This guide starts in the heart of the city center and continues over your first two days, covering not only the prettiest parts of the city and its beloved symbols, but also important historical and cultural landmarks. You’ll experience Danish food, leisure, shopping, and other aspects of the culture. Afterward, you’ll have time for a day trip to one of the many fascinating destinations nearby.

However, before we get to our Copenhagen itinerary, we just wanted to remind you to purchase travel insurance. You never know what will happen and, trust us, you do not want to get stuck with thousands of dollars in medical bills. As a wise man once said, “If you can’t afford travel insurance, you can’t afford to travel.” So don’t leave home without it.

SafetyWing offers travel insurance for only about $10 a week, making it a no-brainer to get. You can get a quick, non-binding quote below:

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SafetyWing is, of course, not the only option available. Two other popular alternatives are World Nomads and Heymondo.

Now that you’re appropriately prepared for your trip, let’s dive into what you can expect from your three days in Copenhagen as you follow our expert Copenhagen travel itinerary.

Copenhagen Itinerary: Day 1

On your first day in the city, you might as well see the very best places to visit in Copenhagen, starting right in the heart of the city center.

Recommendation: If you want to learn a little more about Copenhagen’s history or see an alternative side to the city, consider joining this 2.5-hour city walking tour or this 2.5-hour alternative tour. Both are great choices, depending on your interests.

City Hall Square

Like any great European city, Copenhagen has a big main square that you must visit. With the grand architecture around its sides, City Hall Square doesn’t disappoint. 

Copenhagen City Hall takes pride of place, its gilded edges glimmering in the sunlight, but the neighboring buildings each add to the square’s character. So do the several statues in and around the square. Hard to miss is the Lur Blowers statue of two men sounding curved horns on top of a pillar, as is the Dragon Fountain, which depicts a dragon and a bull fighting in vivid detail.

Copenhagen City Hall is the headquarters of the municipal council as well as the Lord mayor of the Copenhagen, Denmark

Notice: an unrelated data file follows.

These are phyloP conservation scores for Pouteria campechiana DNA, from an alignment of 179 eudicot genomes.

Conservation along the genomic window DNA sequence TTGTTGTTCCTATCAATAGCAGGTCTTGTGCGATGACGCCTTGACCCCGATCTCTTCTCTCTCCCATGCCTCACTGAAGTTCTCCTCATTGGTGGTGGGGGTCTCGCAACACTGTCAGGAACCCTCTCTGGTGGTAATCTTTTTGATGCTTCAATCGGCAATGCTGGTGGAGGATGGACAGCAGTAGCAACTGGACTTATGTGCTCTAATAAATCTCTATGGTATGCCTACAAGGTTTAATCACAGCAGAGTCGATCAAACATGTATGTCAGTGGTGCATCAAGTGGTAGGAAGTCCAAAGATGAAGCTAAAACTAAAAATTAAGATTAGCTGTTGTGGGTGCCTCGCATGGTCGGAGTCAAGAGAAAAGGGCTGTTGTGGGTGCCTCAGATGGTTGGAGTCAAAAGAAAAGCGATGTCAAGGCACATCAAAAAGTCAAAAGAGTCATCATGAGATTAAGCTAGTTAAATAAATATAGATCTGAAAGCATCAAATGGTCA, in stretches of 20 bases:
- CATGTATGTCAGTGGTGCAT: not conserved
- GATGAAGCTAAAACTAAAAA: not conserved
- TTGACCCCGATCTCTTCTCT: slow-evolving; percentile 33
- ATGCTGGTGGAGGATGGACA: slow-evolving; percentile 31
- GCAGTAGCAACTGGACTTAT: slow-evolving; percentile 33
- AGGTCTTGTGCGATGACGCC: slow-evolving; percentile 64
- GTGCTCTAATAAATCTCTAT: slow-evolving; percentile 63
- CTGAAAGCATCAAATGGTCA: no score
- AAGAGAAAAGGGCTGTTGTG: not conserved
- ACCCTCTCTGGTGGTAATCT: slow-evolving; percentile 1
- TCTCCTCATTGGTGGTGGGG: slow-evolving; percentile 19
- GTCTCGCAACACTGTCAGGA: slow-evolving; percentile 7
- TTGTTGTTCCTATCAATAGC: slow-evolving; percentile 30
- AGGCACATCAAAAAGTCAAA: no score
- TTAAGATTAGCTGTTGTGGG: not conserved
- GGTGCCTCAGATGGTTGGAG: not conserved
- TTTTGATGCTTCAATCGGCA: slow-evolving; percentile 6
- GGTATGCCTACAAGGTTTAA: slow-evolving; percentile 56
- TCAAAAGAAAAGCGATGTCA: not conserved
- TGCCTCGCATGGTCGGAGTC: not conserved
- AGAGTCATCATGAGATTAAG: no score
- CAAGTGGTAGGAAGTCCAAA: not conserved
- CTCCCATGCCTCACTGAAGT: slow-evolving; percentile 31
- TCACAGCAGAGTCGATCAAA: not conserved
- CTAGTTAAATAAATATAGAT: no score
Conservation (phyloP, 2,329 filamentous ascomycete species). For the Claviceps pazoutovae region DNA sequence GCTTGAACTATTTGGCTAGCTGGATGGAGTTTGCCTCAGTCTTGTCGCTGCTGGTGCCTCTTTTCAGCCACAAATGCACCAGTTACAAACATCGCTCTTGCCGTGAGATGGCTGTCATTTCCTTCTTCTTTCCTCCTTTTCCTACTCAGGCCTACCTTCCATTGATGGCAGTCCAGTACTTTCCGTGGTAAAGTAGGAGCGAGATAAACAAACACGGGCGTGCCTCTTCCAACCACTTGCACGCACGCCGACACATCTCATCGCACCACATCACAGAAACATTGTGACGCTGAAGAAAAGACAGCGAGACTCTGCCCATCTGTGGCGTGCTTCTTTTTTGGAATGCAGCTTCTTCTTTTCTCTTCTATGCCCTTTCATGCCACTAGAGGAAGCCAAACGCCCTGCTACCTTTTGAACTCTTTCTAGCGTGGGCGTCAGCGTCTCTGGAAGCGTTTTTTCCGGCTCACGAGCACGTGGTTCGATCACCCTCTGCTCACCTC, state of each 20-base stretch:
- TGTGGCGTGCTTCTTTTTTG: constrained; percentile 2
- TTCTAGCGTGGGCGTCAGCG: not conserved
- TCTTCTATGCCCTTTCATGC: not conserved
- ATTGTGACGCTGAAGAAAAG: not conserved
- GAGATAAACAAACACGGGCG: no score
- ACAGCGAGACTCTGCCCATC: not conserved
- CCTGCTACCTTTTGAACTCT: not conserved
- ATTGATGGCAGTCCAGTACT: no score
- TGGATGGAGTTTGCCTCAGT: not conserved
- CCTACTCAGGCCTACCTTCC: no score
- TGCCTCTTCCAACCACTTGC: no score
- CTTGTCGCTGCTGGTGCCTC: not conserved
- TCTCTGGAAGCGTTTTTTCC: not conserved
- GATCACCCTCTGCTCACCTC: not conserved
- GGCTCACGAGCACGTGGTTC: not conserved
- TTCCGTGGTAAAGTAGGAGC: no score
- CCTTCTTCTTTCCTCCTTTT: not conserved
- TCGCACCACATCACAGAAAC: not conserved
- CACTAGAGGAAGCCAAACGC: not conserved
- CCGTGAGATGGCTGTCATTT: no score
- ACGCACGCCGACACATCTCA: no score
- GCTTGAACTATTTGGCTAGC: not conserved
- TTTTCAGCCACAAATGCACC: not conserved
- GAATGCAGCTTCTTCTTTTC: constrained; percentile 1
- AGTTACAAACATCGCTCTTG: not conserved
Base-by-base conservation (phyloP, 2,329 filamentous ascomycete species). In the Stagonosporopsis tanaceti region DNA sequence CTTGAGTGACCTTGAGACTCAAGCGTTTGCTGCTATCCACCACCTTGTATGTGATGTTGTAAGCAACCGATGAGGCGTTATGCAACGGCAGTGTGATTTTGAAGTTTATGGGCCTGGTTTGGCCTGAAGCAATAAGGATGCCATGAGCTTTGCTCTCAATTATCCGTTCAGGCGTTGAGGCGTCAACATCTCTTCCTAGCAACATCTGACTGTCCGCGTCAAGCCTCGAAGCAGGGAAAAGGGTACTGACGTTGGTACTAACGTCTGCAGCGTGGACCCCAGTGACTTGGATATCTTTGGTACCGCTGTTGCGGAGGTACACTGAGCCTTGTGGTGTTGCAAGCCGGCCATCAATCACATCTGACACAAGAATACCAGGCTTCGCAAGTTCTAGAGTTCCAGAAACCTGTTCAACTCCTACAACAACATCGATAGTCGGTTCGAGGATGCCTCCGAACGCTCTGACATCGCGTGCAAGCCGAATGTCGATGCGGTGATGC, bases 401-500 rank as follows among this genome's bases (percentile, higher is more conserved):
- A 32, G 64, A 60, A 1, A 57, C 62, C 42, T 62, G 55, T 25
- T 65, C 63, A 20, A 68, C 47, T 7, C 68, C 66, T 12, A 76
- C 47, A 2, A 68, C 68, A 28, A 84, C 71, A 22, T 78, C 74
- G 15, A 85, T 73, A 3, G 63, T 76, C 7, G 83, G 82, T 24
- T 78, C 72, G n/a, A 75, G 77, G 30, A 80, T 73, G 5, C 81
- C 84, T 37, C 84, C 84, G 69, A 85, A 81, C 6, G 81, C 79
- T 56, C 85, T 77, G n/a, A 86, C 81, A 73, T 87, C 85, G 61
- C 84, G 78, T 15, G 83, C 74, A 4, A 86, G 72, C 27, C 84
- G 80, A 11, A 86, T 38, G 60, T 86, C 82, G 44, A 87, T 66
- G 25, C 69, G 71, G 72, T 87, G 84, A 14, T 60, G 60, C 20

S-F /


Stretching right across the center of Copenhagen, the pedestrian street of Strøgetstarts at City Hall Square and runs right into The King’s New Square (Kongens Nytorv). You’ll pass a ton of shops as you cross Copenhagen on this street. Besides being great for window shopping, Strøget is quite pretty in its own right and offers some nice views of other city landmarks nearby.

Stroget Street. Commercial street with sidewalk cafe in historical city centre of Copenhagen a sunny day of summer. Denmark
JJFarq /


Copenhagen is a waterfront city, and there’s no argument that the most photogenic waterfront spot in the city is Nyhavn. Once a busy, rough-and-tumble port, Nyhavn is still lively, but now in a brighter and more cheerful way. You’ll find plenty of boats packed into this small canal harbor, but it’s the classic waterfront houses that will make you stop for photos. With such a pretty scene, you won’t need persuading to stop at one of the many waterfront restaurants here and just soak up the atmosphere.

Nyhavn is also where you can catch one of the many canal cruise boats that go along the main harbor and adjoining canals. You can learn more or book a canal cruise here.

Nyhavn district in Copenhagen, Denmark
S-F /

Amalienborg Square

Palaces aren’t in short supply in Copenhagen, especially around Amalienborg Square. On each side of this grand ring of cobblestone, you’ll see the elegant buildings of Amalienborg Palace. Tourists often visit this square to see the statue of King Frederik V on horseback or watch the ceremonial changing of the guards. The view from the square includes the large dome of the 18th-century Frederik’s Church.

Royal Guard in Amalienborg Castle in Copenhagen in Denmark
Evikka /

Churchill Park and Langelinie

Just up along the waterfront, you’ll find Churchill Park and Langelinie (which comprises a pier, promenade, and park), both packed with landmarks. Starting in Churchill Park, you’ll come across the elegant gray and white St. Alban’s Church with the striking Gefion Fountain beside it. Following the waterfront promenade, you’ll soon reach the angelic statue of the Maritime Monument in Langelinie’s park area, which really comes alive when spring blooms.

As you walk along the Langelinie, you’ll be surrounded by water, with the canals on one side and Kastellet’s moat on the other. There’s no better way to find The Little Mermaid! Despite its small stature, this bronze statue of the beloved fairy-tale character has become a major icon of Copenhagen.

View of the Little mermaid statue in Copenhagen Denmark
Pocholo Calapre /


Having walked past it, you can now turn and cross one of the bridges to Kastellet (The Citadel). With its moats and high grassy embankments, this large star-shaped fortress is quite the sight. Once part of Copenhagen’s defenses, Kastellet is now a public park with walking trails along its old fortifications. At the center of the fortress are several heritage buildings, which are the main reminders of its military past along with the large stone gates.